How about thousands of them? And then you’re allowed to subsidize them all?
You’d hat them too.
Germany’s Giant Windmills Are Wildly Unpopular – Local politics are a bigger problem for renewable energy growth than competition from fossil fuels.
Despite their surging popularity in Germany and elsewhere in Europe, the Greens did badly in last Sunday’s election in the German state of Thuringia, and the nationalists from the Alternative for Germany Party (AfD) did very well. An important reason is that the Greens support wind energy and the AfD militates against wind turbines. The giant windmills have grown so unpopular in neighboring communities that their construction in Germany has all but ground to a halt.
There are nearly 30,000 wind turbines in Germany, more than anywhere else in Europe. Only China and the U.S., both much bigger countries, have more. Germany gets 23.5% of its energy from wind this year; it’s the biggest source of renewable energy for the country. But in the first half of 2019, only 35 wind turbines were added — an 82% drop compared with the first six months of 2018. Last year was bad, too: Just 743 turbines were added, compared with 1,792 in 2017.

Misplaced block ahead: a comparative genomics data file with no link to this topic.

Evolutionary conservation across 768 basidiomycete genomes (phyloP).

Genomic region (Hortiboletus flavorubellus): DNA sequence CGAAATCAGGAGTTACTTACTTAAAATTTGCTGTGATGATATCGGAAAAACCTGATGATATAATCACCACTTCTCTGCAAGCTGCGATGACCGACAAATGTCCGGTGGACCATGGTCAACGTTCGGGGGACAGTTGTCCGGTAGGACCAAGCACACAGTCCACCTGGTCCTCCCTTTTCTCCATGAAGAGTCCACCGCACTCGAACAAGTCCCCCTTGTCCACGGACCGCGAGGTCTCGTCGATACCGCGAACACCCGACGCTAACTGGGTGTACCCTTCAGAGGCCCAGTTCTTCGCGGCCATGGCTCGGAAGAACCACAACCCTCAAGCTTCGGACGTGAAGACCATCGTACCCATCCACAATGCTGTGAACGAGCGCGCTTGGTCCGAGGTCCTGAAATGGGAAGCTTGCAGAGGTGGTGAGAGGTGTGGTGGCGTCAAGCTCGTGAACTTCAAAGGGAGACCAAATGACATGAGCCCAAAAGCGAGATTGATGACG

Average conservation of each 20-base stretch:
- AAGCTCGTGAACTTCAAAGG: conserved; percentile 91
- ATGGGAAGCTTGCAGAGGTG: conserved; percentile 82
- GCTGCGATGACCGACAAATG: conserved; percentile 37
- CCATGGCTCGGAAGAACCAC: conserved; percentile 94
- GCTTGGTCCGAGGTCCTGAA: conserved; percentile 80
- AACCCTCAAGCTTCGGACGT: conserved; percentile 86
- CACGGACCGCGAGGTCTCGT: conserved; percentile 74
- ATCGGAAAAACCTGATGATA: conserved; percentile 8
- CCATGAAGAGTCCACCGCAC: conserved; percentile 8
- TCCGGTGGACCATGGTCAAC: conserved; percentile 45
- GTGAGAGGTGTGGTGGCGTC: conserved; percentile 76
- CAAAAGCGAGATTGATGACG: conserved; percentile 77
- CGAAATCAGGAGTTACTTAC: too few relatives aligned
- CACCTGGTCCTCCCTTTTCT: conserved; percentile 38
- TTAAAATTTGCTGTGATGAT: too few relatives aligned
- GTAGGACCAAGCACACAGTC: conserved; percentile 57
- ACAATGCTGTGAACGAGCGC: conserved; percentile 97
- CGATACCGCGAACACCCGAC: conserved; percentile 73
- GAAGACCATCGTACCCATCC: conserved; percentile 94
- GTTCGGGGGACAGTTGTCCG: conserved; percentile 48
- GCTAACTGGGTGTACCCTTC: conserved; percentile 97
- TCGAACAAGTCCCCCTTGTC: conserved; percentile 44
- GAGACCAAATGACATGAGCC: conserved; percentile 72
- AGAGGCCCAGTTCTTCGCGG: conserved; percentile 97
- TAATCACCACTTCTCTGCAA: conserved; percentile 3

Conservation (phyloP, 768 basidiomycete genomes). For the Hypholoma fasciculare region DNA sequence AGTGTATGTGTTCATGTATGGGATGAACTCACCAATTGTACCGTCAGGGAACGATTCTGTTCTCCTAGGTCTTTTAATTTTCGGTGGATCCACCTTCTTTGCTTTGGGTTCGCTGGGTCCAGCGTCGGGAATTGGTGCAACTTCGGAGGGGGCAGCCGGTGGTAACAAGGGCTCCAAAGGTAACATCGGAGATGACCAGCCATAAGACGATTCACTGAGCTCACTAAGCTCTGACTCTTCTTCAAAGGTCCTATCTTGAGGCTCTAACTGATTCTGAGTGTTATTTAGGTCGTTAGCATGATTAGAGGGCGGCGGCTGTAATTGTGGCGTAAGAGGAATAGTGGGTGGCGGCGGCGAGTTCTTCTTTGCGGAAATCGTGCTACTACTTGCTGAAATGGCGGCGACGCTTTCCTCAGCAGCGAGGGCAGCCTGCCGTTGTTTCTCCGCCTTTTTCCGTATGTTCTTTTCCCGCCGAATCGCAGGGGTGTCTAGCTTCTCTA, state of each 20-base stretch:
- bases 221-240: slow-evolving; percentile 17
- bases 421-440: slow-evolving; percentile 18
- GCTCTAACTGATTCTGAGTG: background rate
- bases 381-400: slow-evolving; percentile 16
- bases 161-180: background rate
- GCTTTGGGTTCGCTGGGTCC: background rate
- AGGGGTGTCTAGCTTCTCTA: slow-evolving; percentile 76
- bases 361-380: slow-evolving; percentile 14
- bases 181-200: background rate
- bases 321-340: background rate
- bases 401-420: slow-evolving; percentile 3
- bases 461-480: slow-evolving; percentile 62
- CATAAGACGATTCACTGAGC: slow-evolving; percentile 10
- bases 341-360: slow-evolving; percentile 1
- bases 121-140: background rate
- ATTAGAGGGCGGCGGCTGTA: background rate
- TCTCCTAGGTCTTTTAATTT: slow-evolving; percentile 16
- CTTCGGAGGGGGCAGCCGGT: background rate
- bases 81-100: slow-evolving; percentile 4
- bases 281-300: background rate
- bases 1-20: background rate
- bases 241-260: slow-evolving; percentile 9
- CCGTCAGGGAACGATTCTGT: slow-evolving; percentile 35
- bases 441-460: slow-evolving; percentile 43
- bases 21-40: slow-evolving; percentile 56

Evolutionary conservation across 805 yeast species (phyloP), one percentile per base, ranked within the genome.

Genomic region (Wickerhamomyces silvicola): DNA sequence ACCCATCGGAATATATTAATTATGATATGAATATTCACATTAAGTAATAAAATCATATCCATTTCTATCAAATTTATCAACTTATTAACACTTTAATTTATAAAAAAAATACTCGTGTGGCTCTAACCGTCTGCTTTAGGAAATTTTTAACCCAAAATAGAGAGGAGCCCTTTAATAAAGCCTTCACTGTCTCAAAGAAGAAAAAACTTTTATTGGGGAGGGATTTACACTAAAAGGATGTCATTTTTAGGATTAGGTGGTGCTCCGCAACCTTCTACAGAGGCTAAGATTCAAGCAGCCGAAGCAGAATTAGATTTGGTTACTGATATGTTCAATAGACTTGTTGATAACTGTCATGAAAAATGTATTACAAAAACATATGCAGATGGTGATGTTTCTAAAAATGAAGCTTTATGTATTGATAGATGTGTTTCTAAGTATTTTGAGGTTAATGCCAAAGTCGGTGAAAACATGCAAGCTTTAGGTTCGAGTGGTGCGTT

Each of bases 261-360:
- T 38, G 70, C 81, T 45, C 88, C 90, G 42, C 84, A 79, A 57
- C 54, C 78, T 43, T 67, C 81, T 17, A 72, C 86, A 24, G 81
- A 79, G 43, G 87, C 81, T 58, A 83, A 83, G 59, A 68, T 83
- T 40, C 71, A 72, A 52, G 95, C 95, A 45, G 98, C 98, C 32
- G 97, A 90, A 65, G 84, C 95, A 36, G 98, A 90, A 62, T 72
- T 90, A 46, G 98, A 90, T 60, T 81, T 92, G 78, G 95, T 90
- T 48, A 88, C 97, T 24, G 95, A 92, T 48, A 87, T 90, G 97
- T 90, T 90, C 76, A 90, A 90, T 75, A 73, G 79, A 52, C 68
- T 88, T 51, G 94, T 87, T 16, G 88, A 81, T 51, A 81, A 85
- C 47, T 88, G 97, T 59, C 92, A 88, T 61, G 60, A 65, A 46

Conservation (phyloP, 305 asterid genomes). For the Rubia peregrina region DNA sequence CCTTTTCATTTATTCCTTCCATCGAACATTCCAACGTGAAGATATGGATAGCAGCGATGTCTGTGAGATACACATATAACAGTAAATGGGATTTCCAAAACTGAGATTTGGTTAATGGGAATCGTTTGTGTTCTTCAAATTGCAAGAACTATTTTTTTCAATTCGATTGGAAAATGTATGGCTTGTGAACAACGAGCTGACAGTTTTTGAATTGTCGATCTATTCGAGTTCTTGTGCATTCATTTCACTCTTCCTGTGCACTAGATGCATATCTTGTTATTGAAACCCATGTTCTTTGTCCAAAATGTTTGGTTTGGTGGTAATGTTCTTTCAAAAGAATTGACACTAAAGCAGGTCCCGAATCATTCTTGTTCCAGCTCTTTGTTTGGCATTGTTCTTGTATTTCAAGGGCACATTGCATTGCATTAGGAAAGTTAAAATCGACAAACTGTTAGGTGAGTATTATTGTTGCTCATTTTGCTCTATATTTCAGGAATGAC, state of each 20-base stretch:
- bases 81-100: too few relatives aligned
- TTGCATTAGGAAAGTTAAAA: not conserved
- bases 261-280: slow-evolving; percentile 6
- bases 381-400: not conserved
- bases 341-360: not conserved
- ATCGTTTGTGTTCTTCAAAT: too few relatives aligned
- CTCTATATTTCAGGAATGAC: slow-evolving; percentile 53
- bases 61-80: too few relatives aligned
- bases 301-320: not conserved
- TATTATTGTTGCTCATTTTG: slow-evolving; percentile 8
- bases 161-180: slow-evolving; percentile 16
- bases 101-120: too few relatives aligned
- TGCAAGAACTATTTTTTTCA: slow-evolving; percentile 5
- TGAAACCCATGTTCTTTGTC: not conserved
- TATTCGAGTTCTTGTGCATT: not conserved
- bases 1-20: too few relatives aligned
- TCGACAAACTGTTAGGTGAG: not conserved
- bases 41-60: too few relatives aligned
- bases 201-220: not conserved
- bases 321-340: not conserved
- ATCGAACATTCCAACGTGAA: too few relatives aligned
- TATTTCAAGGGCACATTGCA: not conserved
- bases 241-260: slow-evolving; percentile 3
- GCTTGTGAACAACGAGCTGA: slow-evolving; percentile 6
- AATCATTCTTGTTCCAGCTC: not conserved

To everything turn, turn, turn
There is a season turn, turn, turn
A time to buid up
A time to break down…
Germany’s wind power industry could shed about 40% of its jobs because of sliding interest among investors to build turbines on land, threatening a key driver of the nation’s ambitious clean energy targets.
Environmental rules are snagging license approval for scores of onshore projects, causing delays of as long as two years, according to a report by Psephos GmbH for Germany’s VDMA machine makers lobby group. As developers and investors shy away from auctions and wading through the thicket of red tape, construction of new parks is grinding to a halt and putting jobs in jeopardy.
Deutschland ist weltweit Vorreiter bei der Energiewende – dem Umstieg auf erneuerbare Energien. Doch ausgerechnet im wichtigsten Erneuerbaren-Bereich im deutschen Markt gibt es große Probleme.
But we need yours anyway, OK? Your nuclear and coal burning energy…